Setting up the cogs on the No-Till-Drill with bags of seed waiting in the foreground.

integrated stormwater retention system

Putting the native grass seeds into the special hopper designed for native seeds – a feature unique to this particular style of No-Till-Drill.

By planting both the hedgerow and the slope with California native plants and bunch grasses, we were able to highlight the use of native plants as part of wildland restoration concepts described in the seminal work Tending The Wild by Kat Anderson (2006). Many of the plants were selected for their cultural, medicinal and material value to the Coast Miwok and Southern Pomo tribes in the area. The plowing and seeding demonstration was open to the public. Land managers, contractors and landowners attended.

integrated stormwater retention system

Figure 2. Image of the sediment basins and swales planted with California natives as of July 2012.

Now that the system has been in place for one season, we have made the following observations. As predicted with climate change, our 2011-2012 rain year was below average. Nearly 75% of the rain we received, however, arrived during four large rain events that delivered heavy precipitation in a short period of time. This water quickly saturated the soil and delivered significant runoff to our Integrated Stormwater Retention System. Since we had designed oversized swales for this type of large flow, we were able to harvest and retain almost all of the water in the system. All sediment produced was captured and retained within the sediment basins. The small percentage of water that overflowed the system was free of sediment. The two primary goals of the system were achieved – dramatically improved water quality and recharge quantity. The headcut has ceased to migrate and the erosion gully has stabilized. The water quality below the gully has dramatically improved, and we have ceased delivering sediment to nearby Calypso Creek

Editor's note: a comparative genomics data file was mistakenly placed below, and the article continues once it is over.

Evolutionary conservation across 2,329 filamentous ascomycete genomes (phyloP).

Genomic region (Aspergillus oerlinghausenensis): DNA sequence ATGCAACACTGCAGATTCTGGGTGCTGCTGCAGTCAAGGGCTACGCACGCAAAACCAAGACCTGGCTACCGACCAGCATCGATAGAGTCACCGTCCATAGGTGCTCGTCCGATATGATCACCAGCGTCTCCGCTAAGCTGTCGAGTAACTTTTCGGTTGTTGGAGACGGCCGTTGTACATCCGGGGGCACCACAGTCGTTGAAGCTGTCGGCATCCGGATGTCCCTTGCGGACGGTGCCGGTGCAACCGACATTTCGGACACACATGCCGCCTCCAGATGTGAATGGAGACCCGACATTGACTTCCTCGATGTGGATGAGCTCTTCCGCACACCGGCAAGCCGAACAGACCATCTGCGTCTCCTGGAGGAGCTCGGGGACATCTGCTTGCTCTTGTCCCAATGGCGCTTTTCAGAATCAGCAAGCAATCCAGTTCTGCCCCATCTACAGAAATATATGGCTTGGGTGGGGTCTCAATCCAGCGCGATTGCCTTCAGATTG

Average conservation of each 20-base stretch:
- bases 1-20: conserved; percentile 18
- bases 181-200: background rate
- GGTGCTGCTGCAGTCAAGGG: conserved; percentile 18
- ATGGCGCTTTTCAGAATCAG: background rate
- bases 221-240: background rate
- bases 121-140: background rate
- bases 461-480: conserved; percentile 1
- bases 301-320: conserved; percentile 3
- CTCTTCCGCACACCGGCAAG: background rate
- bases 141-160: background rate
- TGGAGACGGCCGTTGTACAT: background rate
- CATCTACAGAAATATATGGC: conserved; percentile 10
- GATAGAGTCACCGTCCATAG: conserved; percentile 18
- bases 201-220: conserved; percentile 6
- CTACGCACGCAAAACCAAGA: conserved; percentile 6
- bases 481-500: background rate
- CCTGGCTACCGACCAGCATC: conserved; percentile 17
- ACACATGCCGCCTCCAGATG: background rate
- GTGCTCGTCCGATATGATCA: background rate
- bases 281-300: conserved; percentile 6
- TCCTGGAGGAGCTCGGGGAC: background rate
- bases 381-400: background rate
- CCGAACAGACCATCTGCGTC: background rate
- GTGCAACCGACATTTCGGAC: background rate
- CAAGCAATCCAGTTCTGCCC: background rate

The plants are all flourishing. Of the three blue elderberries we planted in different locations along the top of the swale, the one closest to the first sediment basin (which receives water first from the greenhouse roof downspout) is three-five times larger than the ones planted 25-50 feet further from the basin, an area that receives standing water only during large storm events (see Figure 2.). This suggests that the first elder may be taking advantage of and benefiting from the extra water infiltrating its root zone. This supports the concept that planting perennial vegetation adjacent to seasonal water is effective and that plantings located in areas less frequently inundated may require supplemental irrigation.